Forests

Planting forests no panacea for the climate crisis: IPCC

The IPCC’s Special Report on Climate Change and Land says land-based carbon sinks are not limitless

 
By Tarun Gopalakrishnan
Last Updated: Friday 09 August 2019
The latest IPCC report on land and climate clarifies the limits of land-based mitigation for the climate crisis.Photo: Getty Images
The latest IPCC report on land and climate clarifies the limits of land-based mitigation for the climate crisis.Photo: Getty Images
The latest IPCC report on land and climate clarifies the limits of land-based mitigation for the climate crisis.Photo: Getty Images

The carbon cycle is classically described in terms of ‘sources’ and ‘sinks’ of emissions. The electricity sector, which converts fossil fuels into light and heat, is a source (as are most human activities since the dawn of the industrial age).

Identifying sinks is trickier. We know that, as a general principle, more forest cover equals more carbon sequestration (or sink) potential. It is much more difficult to put a number on how much carbon forests can absorb.

The special report on Climate Change and Land released on August 8, 2019, by the Intergovernmental Panel on Climate Change (IPCC) illustrates this difficulty. It thus delivers a wake-up call for policymakers — that aggressive forestry targets do not excuse cowardice in cutting emissions from fossil fuel use. To make this case, it explicitly identifies the limits of carbon sequestration by forests.

The report estimates the mitigation potential from reducing deforestation and forest degradation at between 0.4 and 5.8 gigatonnes of carbon dioxide per year. By comparison, the energy sector accounted for 33 gigatonnes of carbon dioxide in 2018; coal alone accounted for over 10 gigatonnes.

Headlines may continue to give the impression that planting forests is a panacea for the climate crisis, but scientists are much less sanguine in their projections.

The IPCC indicates that some land-based response options “take decades to deliver measurable results” because “adaptation and mitigation benefits from afforestation/reforestation depend on the growth rates of trees”.

Besides, afforestation, reforestation and agroforestry “do not continue to sequester carbon indefinitely” — eventually “the net annual removal of CO2 from the atmosphere declines towards zero”. The report also notes that any sequestration gains are “at risk from future loss (or sink reversal) triggered by disturbances such as flood, drought, fire, or pest outbreaks, or future poor management.”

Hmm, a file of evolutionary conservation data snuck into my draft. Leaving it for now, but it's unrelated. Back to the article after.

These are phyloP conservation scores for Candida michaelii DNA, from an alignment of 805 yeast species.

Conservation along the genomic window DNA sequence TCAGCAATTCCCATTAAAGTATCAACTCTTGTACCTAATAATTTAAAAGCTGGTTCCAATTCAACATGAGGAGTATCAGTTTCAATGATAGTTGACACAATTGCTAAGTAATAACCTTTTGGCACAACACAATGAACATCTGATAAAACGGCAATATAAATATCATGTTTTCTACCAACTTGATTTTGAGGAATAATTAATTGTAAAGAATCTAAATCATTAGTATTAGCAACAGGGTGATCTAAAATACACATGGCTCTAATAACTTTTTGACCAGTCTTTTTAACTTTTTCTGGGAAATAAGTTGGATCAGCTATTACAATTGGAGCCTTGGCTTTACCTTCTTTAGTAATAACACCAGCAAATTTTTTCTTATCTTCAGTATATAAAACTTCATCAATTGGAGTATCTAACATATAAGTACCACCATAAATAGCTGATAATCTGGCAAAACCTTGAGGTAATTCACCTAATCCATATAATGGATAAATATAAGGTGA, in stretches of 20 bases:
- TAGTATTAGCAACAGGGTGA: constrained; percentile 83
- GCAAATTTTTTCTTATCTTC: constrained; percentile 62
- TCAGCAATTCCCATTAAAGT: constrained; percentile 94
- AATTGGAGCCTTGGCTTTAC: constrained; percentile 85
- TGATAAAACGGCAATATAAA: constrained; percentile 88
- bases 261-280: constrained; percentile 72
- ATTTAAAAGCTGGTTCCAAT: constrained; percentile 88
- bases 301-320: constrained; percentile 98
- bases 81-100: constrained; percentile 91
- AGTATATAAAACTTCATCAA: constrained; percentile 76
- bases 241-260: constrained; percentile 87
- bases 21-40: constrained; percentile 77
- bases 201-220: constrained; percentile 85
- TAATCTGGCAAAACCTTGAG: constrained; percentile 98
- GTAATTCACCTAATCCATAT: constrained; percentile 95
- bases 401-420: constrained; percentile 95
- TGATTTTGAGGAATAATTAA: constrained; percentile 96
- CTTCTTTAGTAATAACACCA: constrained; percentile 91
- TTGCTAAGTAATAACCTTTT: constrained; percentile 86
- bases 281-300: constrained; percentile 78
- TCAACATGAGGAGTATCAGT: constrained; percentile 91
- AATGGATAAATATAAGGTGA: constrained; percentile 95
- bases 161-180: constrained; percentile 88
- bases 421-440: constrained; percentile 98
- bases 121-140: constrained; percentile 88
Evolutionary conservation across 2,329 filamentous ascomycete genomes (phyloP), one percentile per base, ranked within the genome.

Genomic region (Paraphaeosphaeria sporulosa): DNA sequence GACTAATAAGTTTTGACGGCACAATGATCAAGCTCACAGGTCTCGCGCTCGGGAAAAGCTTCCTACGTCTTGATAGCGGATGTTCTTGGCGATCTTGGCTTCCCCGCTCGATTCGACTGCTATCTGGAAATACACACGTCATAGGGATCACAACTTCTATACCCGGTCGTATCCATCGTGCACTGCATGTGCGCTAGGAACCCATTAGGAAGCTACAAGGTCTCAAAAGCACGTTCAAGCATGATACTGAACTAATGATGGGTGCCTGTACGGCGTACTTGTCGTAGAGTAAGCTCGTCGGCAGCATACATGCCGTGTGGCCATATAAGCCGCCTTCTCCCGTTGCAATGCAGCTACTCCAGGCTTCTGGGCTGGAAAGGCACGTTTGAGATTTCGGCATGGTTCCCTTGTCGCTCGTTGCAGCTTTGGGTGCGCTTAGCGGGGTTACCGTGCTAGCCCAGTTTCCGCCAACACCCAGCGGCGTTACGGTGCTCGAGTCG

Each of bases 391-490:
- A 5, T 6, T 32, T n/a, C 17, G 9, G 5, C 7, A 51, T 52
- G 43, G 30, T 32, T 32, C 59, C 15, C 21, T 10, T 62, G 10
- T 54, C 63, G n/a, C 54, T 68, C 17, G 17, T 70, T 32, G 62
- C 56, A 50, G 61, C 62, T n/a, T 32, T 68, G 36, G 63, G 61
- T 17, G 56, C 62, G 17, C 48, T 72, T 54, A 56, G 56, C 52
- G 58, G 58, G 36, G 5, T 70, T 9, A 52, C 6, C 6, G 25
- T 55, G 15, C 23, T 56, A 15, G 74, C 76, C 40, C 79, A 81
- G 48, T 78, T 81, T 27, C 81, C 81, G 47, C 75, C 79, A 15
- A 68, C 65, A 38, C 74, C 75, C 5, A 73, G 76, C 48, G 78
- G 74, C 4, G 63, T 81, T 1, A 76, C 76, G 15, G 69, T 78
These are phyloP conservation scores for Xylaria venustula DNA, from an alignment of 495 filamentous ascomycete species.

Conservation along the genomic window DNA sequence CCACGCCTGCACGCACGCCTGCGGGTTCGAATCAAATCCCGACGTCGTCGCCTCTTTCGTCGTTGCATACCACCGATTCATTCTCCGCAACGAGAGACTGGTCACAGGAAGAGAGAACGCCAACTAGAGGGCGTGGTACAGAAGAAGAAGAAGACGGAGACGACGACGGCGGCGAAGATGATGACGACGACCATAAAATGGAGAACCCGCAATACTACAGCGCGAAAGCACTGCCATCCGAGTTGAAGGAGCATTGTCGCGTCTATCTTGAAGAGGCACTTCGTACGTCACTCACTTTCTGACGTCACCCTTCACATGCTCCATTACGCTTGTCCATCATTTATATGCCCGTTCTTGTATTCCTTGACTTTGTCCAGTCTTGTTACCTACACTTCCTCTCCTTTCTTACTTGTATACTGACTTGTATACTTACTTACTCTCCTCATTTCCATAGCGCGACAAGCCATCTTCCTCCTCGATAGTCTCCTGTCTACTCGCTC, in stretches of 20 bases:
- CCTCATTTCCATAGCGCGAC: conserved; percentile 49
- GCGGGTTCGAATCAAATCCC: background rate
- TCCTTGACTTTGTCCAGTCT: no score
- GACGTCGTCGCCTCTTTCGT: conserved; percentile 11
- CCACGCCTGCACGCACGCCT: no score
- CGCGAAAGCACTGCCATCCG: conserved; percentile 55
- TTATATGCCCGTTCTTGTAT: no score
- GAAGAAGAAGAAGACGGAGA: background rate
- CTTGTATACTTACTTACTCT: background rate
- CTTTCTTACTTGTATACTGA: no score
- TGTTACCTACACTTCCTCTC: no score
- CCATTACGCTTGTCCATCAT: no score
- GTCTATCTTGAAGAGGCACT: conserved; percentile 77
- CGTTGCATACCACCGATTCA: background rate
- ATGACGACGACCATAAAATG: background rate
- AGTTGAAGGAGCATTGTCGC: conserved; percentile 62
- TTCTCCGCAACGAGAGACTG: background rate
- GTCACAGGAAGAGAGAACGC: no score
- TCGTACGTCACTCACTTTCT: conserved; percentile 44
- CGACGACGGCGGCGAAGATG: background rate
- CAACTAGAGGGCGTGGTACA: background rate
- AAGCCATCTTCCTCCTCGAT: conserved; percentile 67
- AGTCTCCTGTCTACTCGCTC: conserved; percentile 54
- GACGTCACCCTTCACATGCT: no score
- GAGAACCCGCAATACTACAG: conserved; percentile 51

The long view on forestry stands in contrast with the report’s statements on “Action in the near term”. This section of the report’s summary for policymakers makes clear that “the consequences of inaction on […] mitigating climate change exceed the costs of immediate action in many sectors.”

It also makes clear the consequences for not acting immediately, stating that “[d]eferral of Greenhouse Gas emission reductions from all sectors implies trade-offs including irrevocable loss in land ecosystem services required for food, health, habitable settlements and production, leading to significant economic damage to many countries in many regions of the world”. (emphasis ours)

The second type of magical thinking in the land-energy discussion centres on the question of bioenergy carbon capture and storage (BECCS). This is a technological solution to generate net-zero carbon energy which has (1) not been tested at scale, and (2) will require extensive tracts of land to implement. Nevertheless, it has emerged as a buzzword in climate innovation.

It is undeniable that all pathways that keep us below a 1.5°C threshold will require some amount of carbon capture and storage (CCS). However, there are other CCS technologies which are less land-intensive (but which do not generate energy).

Moreover, the IPCC is clear that BECCS should not be a preferred solution for land-based mitigation. In its attempt to inform policymakers, the report’s summary explicitly divides such solutions into two categories:

1.Those which contribute positively to sustainable development and other societal goals, which can be applied without competing for land and which have the potential to provide multiple co-benefits — This includes improved management of cropland and grazing lands, improved forest management, and increased soil organic carbon content.

2. Those which increase demand for land conversion and which, if applied at scale, could have adverse side effects for adaptation, desertification, land degradation and food security — BECCS is the highlight of this category.

The report, as with all IPCC reports, is scrupulously even-toned. Yet, it brings home the seriousness of the land-based challenge (particularly in its observation that, since the 1850s, the land surface air temperature has risen nearly twice as fast as the global average temperature).

The report also clarifies the limits of land-based mitigation and differentiates the risks associated with critical policy choices. Sustainable land management will remain an important counter-balance to carbon emissions. It must proceed hand-in-hand, however, with deep cuts to gross carbon emissions.

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